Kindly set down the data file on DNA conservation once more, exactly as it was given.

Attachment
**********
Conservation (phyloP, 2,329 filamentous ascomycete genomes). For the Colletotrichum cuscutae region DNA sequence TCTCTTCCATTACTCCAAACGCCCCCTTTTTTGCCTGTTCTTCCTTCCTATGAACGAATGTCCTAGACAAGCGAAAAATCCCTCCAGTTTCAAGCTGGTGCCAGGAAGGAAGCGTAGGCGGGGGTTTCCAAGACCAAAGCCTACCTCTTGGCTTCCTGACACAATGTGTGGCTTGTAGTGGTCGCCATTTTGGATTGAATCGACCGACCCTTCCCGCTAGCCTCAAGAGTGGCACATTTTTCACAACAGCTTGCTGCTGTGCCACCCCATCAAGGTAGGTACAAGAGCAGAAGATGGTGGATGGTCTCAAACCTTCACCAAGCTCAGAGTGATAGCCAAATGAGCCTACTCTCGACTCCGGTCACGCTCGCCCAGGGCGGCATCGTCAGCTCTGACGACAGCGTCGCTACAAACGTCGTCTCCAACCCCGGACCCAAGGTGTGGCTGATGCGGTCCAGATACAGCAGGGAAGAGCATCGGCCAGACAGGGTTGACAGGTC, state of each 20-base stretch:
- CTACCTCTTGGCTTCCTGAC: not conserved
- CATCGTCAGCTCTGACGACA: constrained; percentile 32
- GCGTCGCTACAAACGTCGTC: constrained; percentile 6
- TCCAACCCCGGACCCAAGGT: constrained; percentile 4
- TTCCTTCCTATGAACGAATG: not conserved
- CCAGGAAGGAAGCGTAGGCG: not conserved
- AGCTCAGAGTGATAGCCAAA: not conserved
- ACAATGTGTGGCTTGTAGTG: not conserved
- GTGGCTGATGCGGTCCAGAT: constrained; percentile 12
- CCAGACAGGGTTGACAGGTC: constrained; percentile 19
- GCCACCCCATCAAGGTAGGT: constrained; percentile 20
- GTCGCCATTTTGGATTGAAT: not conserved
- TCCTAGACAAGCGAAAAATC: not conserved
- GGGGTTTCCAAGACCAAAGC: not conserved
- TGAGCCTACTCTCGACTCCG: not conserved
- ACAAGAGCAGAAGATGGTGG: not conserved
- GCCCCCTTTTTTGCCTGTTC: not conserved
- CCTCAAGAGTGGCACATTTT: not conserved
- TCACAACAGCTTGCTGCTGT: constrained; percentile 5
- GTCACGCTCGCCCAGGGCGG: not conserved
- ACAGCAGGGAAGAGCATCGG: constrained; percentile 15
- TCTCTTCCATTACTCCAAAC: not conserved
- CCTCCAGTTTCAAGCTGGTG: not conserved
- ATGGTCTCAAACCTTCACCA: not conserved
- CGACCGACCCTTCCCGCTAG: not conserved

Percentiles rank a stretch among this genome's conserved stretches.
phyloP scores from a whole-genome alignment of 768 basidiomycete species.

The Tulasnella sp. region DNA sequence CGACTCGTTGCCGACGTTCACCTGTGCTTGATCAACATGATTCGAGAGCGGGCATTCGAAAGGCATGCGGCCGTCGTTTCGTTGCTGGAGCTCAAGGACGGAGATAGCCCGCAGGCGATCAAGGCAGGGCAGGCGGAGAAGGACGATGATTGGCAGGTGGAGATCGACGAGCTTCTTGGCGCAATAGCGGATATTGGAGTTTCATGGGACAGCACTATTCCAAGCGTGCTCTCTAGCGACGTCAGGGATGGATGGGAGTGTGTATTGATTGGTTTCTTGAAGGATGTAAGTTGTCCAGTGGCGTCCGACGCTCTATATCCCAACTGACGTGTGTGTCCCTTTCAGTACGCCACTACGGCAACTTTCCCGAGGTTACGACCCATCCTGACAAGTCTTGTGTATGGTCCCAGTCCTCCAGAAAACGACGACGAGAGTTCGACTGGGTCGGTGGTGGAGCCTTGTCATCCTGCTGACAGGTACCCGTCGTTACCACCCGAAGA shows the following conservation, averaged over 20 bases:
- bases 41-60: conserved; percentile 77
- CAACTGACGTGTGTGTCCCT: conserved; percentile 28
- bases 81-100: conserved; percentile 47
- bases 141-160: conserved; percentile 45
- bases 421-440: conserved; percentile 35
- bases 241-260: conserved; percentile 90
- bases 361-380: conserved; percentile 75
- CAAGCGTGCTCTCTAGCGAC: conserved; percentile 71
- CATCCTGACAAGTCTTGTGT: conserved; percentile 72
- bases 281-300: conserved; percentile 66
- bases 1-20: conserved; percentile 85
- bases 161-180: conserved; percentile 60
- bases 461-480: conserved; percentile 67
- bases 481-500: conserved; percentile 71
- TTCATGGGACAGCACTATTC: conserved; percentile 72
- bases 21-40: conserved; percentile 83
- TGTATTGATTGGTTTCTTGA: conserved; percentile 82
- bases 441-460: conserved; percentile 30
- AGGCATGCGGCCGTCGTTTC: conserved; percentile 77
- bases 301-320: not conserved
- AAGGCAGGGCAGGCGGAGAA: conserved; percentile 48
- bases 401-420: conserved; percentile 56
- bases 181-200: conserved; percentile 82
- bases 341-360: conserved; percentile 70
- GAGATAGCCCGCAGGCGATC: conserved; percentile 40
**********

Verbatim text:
Conservation (phyloP, 2,329 filamentous ascomycete genomes). For the Colletotrichum cuscutae region DNA sequence TCTCTTCCATTACTCCAAACGCCCCCTTTTTTGCCTGTTCTTCCTTCCTATGAACGAATGTCCTAGACAAGCGAAAAATCCCTCCAGTTTCAAGCTGGTGCCAGGAAGGAAGCGTAGGCGGGGGTTTCCAAGACCAAAGCCTACCTCTTGGCTTCCTGACACAATGTGTGGCTTGTAGTGGTCGCCATTTTGGATTGAATCGACCGACCCTTCCCGCTAGCCTCAAGAGTGGCACATTTTTCACAACAGCTTGCTGCTGTGCCACCCCATCAAGGTAGGTACAAGAGCAGAAGATGGTGGATGGTCTCAAACCTTCACCAAGCTCAGAGTGATAGCCAAATGAGCCTACTCTCGACTCCGGTCACGCTCGCCCAGGGCGGCATCGTCAGCTCTGACGACAGCGTCGCTACAAACGTCGTCTCCAACCCCGGACCCAAGGTGTGGCTGATGCGGTCCAGATACAGCAGGGAAGAGCATCGGCCAGACAGGGTTGACAGGTC, state of each 20-base stretch:
- CTACCTCTTGGCTTCCTGAC: not conserved
- CATCGTCAGCTCTGACGACA: constrained; percentile 32
- GCGTCGCTACAAACGTCGTC: constrained; percentile 6
- TCCAACCCCGGACCCAAGGT: constrained; percentile 4
- TTCCTTCCTATGAACGAATG: not conserved
- CCAGGAAGGAAGCGTAGGCG: not conserved
- AGCTCAGAGTGATAGCCAAA: not conserved
- ACAATGTGTGGCTTGTAGTG: not conserved
- GTGGCTGATGCGGTCCAGAT: constrained; percentile 12
- CCAGACAGGGTTGACAGGTC: constrained; percentile 19
- GCCACCCCATCAAGGTAGGT: constrained; percentile 20
- GTCGCCATTTTGGATTGAAT: not conserved
- TCCTAGACAAGCGAAAAATC: not conserved
- GGGGTTTCCAAGACCAAAGC: not conserved
- TGAGCCTACTCTCGACTCCG: not conserved
- ACAAGAGCAGAAGATGGTGG: not conserved
- GCCCCCTTTTTTGCCTGTTC: not conserved
- CCTCAAGAGTGGCACATTTT: not conserved
- TCACAACAGCTTGCTGCTGT: constrained; percentile 5
- GTCACGCTCGCCCAGGGCGG: not conserved
- ACAGCAGGGAAGAGCATCGG: constrained; percentile 15
- TCTCTTCCATTACTCCAAAC: not conserved
- CCTCCAGTTTCAAGCTGGTG: not conserved
- ATGGTCTCAAACCTTCACCA: not conserved
- CGACCGACCCTTCCCGCTAG: not conserved

Percentiles rank a stretch among this genome's conserved stretches.
phyloP scores from a whole-genome alignment of 768 basidiomycete species.

The Tulasnella sp. region DNA sequence CGACTCGTTGCCGACGTTCACCTGTGCTTGATCAACATGATTCGAGAGCGGGCATTCGAAAGGCATGCGGCCGTCGTTTCGTTGCTGGAGCTCAAGGACGGAGATAGCCCGCAGGCGATCAAGGCAGGGCAGGCGGAGAAGGACGATGATTGGCAGGTGGAGATCGACGAGCTTCTTGGCGCAATAGCGGATATTGGAGTTTCATGGGACAGCACTATTCCAAGCGTGCTCTCTAGCGACGTCAGGGATGGATGGGAGTGTGTATTGATTGGTTTCTTGAAGGATGTAAGTTGTCCAGTGGCGTCCGACGCTCTATATCCCAACTGACGTGTGTGTCCCTTTCAGTACGCCACTACGGCAACTTTCCCGAGGTTACGACCCATCCTGACAAGTCTTGTGTATGGTCCCAGTCCTCCAGAAAACGACGACGAGAGTTCGACTGGGTCGGTGGTGGAGCCTTGTCATCCTGCTGACAGGTACCCGTCGTTACCACCCGAAGA shows the following conservation, averaged over 20 bases:
- bases 41-60: conserved; percentile 77
- CAACTGACGTGTGTGTCCCT: conserved; percentile 28
- bases 81-100: conserved; percentile 47
- bases 141-160: conserved; percentile 45
- bases 421-440: conserved; percentile 35
- bases 241-260: conserved; percentile 90
- bases 361-380: conserved; percentile 75
- CAAGCGTGCTCTCTAGCGAC: conserved; percentile 71
- CATCCTGACAAGTCTTGTGT: conserved; percentile 72
- bases 281-300: conserved; percentile 66
- bases 1-20: conserved; percentile 85
- bases 161-180: conserved; percentile 60
- bases 461-480: conserved; percentile 67
- bases 481-500: conserved; percentile 71
- TTCATGGGACAGCACTATTC: conserved; percentile 72
- bases 21-40: conserved; percentile 83
- TGTATTGATTGGTTTCTTGA: conserved; percentile 82
- bases 441-460: conserved; percentile 30
- AGGCATGCGGCCGTCGTTTC: conserved; percentile 77
- bases 301-320: not conserved
- AAGGCAGGGCAGGCGGAGAA: conserved; percentile 48
- bases 401-420: conserved; percentile 56
- bases 181-200: conserved; percentile 82
- bases 341-360: conserved; percentile 70
- GAGATAGCCCGCAGGCGATC: conserved; percentile 40